Mercy House Vote Privacy

City Council Approves Parking Reg Change

Posted: January 11, 2013

Staff and interns work in the cramped caseworker office at Mercy House in Harrisonburg on Wednesday. An ordinance amendment recently approved by City Council will allow the shelter to expand its facilities into a vacant property across the street. The ordinance amendment states that employees of charitable and benevolent organizations are allowed to park off-site and cross a local street to work. (Photos by Nikki Fox / DN-R)
The nonprofit is in the process of acquiring the vacant house at 305 N. High St. and plans to move its offices there after renovations are complete.

HARRISONBURG — While serving their clients, employees of the Mercy House shelter find that confidentiality is compromised.

For example, in one room at the North High Street office, two caseworkers and two interns have desks that double as a place to meet shelter residents because no other space is available.

A third intern has no desk.

“We just have a lot of scheduling nightmares,” said Twila Lee, Mercy House’s executive director.

On Tuesday, City Council helped ease the shelter’s space crunch by unanimously approving a city staff-opposed ordinance amendment that frees up parking for employees.

In doing so, Mercy House will have more room to operate and can add two apartments for the homeless. Forty-three people, including 24 children, live within the 12 apartments the group has at locations on North High and Liberty streets.

Lee said the waiting list has 14 families on it.

About 30 families live in rental properties and also receive assistance through Mercy House.

Precedent-Setting Move?

The ordinance amendment states that employees of charitable and benevolent organizations are allowed to park off-site and cross a local street to work.

The practice of parking off-site and walking to work is prohibited in Harrisonburg except for large-scale industries, which have difficulty finding single parcels big enough for both their buildings and parking. George’s LLC on South Liberty Street is an example.

The downtown business district, where employees frequently walk a short distance to work, has no parking requirements.

In Mercy House’s case, the nonprofit wants to purchase a vacant house at 305 N. High St., which is across Green Street from the shelter, and move personnel there.

That would free up room for more apartments and generate more space for activities and events such as community dinners.

The vacant building, however, cannot support the number of parking spaces, six, that Mercy House needs. That led Lee to ask the city for the amendment, which allows employees to continue parking at Mercy House and cross Green Street to their new office.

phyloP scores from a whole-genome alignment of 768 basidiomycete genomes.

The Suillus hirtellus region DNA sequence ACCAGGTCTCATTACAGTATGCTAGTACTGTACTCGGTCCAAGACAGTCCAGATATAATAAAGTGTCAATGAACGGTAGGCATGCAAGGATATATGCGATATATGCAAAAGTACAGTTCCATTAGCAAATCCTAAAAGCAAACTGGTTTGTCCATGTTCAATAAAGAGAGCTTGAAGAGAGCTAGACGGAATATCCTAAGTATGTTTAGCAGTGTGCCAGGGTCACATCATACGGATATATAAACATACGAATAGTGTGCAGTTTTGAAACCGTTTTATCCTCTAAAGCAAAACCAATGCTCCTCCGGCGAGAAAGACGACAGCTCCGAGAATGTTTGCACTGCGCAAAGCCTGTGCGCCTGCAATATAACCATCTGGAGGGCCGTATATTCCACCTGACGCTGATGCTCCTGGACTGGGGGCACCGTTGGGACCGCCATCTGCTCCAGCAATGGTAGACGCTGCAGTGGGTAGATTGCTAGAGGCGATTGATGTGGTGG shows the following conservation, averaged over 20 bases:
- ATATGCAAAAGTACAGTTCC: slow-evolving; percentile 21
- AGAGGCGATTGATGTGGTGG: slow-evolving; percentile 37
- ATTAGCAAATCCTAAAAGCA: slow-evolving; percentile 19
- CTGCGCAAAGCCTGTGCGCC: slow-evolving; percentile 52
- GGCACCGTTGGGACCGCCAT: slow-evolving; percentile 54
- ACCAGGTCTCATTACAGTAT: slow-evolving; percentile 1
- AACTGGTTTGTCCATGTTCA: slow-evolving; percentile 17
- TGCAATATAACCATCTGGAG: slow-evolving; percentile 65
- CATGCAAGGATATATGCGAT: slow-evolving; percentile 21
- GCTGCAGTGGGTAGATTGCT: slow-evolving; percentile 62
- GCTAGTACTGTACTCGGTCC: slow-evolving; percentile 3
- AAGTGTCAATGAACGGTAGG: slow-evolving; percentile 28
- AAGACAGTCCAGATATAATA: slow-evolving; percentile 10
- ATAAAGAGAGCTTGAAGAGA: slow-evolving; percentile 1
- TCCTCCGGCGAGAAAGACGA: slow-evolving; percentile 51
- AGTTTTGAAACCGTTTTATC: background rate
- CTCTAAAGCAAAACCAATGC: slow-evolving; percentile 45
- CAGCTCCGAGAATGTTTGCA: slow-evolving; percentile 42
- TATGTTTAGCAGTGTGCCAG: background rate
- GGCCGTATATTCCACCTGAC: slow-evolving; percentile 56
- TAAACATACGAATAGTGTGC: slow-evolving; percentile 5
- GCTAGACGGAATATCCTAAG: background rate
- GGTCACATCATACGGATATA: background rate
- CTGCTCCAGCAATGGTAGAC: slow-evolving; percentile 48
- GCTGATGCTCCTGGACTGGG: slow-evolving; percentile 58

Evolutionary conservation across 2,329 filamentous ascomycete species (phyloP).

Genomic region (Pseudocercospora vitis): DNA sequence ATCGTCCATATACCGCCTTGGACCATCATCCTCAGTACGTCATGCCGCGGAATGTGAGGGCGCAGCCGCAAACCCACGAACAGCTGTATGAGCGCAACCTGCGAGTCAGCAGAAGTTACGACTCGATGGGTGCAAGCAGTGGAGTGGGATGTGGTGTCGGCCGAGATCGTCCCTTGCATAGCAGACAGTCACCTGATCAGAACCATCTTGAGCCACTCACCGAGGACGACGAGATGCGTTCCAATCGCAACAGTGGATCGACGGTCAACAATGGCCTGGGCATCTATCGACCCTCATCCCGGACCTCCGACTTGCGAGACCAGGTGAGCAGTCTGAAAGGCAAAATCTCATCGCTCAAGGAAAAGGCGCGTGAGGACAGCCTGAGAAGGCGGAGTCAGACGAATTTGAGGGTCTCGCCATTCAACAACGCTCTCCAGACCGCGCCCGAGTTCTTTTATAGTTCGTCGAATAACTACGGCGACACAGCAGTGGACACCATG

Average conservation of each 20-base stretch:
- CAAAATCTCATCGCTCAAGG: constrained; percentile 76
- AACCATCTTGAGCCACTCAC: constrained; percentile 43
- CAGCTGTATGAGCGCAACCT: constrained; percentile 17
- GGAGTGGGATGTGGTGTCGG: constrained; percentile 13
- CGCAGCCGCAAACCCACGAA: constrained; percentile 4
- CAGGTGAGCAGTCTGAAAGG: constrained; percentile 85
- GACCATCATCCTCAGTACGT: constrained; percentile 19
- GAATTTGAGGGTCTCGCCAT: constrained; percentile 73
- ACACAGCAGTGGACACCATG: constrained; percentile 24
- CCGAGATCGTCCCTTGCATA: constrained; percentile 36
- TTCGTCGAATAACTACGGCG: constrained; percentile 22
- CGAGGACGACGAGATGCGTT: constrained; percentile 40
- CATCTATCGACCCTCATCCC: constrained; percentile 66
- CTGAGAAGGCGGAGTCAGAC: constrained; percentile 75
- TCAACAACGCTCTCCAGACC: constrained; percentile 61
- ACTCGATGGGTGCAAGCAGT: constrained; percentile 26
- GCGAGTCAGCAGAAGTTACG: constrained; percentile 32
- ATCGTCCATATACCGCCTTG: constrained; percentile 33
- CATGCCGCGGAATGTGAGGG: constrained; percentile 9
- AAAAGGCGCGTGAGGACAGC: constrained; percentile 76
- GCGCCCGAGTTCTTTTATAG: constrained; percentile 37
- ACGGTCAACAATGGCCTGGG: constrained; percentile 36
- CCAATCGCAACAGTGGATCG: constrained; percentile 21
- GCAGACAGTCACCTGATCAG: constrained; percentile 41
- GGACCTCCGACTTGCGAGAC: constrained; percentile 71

Although it felt “un-American” to counter the request, city staff opposed the ordinance change in fear of setting a precedent of encouraging people to cross streets midblock, said Stacy Turner, director of Harrisonburg planning and community development.

For planning purposes, too, the idea raised concerns: Residential neighborhoods do not want a constant flow of employees crossing or walking down streets to get to work, staff members say.

The Harrisonburg Planning Commission, though, recommended approval of the change to City Council, believing that Mercy House’s proposal is tailored to avoid setting any precedents. Council agreed.

Still, Councilmen Richard Baugh and Kai Degner mentioned that the city might want to look into reviewing similar parking requests in the future through a special-use permit process.

“We have some charitable and benevolent uses that can be quite massive,” Baugh said. “[Industrial change] was sort of done as a one-off. We’re kind of doing this as a one-off. … Maybe staff’s impulses were right the first time, if we try to find out some way to come up with something more comprehensive. … It’s like a lot of things we do. Give me the crystal ball.”

Capital Campaign Coming

With the ordinance amendment, council approved a rezoning of the building Mercy House plans to purchase.

Lee says a capital campaign to pay for renovations to the house will be needed. She projects costs to be $60,000.

The house for sale will cost the shelter about another $150,000 to buy. The nonprofit has not yet closed on it.

Had city officials rejected the proposed amendment, the shelter would likely have had to start looking for a new location, which would be a far greater expense.

“We are so excited,” Lee said.

Contact Preston Knight at 574-6272 or pknight@dnronline.com

 



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